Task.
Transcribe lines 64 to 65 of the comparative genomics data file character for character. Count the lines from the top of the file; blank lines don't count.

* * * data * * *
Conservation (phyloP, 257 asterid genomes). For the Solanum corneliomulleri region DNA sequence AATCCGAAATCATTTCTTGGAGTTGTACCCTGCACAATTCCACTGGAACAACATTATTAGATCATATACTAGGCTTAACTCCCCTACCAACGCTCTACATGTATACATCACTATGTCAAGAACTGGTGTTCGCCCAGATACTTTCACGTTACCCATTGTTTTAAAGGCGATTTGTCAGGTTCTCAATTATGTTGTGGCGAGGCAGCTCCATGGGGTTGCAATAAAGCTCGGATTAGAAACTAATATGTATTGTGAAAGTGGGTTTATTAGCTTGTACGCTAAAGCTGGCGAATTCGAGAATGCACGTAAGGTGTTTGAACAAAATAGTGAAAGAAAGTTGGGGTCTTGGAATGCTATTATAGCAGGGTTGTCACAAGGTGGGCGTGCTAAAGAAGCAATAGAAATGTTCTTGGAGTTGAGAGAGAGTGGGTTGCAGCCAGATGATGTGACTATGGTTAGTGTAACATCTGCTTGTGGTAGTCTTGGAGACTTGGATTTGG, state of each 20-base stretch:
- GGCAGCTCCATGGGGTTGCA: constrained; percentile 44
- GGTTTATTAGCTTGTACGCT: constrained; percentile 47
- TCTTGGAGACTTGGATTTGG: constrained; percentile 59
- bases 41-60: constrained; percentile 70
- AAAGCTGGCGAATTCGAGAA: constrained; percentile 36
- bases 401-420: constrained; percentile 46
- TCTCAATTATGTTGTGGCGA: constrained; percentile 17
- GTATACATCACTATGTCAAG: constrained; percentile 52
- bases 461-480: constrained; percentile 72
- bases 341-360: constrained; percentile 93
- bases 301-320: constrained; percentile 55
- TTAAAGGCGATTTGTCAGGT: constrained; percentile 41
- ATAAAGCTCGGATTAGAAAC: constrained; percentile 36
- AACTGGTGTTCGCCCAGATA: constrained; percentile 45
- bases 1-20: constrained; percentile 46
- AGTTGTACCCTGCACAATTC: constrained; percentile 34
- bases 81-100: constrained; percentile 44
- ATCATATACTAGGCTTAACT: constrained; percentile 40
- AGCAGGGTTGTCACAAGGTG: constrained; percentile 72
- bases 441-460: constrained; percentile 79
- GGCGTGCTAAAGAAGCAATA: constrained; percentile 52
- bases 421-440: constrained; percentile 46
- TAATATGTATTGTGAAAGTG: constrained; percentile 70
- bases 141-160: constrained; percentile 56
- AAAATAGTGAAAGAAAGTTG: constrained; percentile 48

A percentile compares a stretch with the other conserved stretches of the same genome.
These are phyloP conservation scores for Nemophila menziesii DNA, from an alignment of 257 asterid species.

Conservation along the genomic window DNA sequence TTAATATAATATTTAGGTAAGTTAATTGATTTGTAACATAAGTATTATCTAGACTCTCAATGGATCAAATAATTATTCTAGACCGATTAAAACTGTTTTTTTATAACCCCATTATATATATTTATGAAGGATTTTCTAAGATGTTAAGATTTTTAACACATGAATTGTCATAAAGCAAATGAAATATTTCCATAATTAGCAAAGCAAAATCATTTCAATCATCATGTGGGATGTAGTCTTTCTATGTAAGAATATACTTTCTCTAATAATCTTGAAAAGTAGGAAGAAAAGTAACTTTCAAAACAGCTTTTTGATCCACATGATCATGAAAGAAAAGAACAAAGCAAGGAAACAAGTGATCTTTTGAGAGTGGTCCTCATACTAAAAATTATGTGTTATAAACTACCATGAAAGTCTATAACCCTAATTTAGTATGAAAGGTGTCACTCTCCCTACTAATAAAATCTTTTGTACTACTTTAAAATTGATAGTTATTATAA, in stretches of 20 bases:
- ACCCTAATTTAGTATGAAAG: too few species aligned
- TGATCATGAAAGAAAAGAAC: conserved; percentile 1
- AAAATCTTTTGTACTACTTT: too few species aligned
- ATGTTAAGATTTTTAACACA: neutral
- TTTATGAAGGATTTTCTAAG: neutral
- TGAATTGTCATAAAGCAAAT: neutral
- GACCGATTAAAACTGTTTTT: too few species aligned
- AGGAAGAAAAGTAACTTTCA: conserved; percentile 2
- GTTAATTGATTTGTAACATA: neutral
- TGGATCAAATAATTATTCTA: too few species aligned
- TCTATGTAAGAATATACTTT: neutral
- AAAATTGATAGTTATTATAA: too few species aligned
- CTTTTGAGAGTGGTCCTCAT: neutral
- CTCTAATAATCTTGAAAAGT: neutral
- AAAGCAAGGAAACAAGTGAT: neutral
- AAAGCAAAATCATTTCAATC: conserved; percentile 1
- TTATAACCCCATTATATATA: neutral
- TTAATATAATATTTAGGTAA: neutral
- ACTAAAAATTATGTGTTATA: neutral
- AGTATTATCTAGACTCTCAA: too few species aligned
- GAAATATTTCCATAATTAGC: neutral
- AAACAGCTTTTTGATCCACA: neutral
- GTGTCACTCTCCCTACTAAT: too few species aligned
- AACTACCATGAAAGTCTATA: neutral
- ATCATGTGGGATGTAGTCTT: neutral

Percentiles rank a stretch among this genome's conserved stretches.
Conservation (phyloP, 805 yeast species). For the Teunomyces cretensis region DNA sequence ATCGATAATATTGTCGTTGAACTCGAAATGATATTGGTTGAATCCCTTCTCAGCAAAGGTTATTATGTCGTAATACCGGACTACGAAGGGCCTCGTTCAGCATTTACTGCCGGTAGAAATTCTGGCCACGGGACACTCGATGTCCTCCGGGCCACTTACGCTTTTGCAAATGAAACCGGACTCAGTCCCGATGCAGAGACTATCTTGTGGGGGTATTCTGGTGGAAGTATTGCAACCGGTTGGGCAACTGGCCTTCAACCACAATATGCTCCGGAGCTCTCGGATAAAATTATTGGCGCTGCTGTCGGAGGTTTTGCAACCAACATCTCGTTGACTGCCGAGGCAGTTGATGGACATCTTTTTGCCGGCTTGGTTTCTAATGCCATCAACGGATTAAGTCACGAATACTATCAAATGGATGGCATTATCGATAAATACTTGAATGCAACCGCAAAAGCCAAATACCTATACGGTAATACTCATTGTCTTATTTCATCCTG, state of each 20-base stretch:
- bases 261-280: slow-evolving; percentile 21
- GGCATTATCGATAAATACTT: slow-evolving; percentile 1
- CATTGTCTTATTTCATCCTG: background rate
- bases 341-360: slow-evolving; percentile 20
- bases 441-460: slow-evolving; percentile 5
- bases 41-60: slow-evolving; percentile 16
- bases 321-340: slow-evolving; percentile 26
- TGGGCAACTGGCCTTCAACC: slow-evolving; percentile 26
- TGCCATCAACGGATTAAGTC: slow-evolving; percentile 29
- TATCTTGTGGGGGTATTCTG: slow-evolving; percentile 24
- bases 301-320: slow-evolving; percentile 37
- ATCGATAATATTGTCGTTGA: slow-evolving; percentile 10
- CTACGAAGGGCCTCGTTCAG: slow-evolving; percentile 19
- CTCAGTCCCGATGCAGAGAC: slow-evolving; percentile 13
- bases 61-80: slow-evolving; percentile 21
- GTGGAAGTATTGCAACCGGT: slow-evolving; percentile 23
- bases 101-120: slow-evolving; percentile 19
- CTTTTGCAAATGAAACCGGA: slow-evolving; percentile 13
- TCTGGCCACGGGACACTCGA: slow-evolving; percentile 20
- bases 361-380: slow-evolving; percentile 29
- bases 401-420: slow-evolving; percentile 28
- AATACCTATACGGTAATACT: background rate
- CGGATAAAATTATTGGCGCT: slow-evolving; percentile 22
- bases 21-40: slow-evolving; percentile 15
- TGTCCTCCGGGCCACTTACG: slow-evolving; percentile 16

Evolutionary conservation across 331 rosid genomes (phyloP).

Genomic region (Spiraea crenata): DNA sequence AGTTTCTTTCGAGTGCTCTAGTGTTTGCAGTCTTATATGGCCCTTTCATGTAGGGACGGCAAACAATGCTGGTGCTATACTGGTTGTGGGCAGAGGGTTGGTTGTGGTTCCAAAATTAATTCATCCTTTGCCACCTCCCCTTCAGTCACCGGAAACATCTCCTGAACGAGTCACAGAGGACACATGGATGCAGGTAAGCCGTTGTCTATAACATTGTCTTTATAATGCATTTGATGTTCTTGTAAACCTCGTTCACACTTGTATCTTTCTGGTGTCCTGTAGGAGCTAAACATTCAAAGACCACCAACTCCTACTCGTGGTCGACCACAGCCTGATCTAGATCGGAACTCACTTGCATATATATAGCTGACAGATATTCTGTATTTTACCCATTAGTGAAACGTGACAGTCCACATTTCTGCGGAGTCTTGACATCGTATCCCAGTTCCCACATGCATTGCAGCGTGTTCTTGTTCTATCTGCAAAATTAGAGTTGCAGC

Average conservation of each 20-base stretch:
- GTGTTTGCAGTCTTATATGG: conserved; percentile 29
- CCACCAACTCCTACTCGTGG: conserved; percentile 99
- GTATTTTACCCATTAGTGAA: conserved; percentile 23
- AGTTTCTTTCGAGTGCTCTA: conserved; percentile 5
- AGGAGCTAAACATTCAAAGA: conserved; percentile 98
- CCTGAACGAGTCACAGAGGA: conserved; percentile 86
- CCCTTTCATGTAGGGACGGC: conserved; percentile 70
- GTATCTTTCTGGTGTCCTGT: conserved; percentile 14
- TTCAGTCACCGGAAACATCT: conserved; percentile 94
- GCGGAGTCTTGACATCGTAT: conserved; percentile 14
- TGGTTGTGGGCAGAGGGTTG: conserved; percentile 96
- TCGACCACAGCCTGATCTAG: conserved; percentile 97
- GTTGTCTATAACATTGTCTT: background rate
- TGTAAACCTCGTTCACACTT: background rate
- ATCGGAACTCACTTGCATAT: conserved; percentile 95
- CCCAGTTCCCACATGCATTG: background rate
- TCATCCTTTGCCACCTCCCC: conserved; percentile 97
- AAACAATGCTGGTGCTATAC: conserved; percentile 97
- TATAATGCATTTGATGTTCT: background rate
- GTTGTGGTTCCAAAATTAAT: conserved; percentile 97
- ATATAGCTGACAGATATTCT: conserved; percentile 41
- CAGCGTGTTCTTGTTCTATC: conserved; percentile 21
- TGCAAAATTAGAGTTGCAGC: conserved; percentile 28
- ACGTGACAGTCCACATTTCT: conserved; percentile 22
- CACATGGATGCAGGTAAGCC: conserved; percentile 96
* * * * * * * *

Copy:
- TGGGCAACTGGCCTTCAACC: slow-evolving; percentile 26
- TGCCATCAACGGATTAAGTC: slow-evolving; percentile 29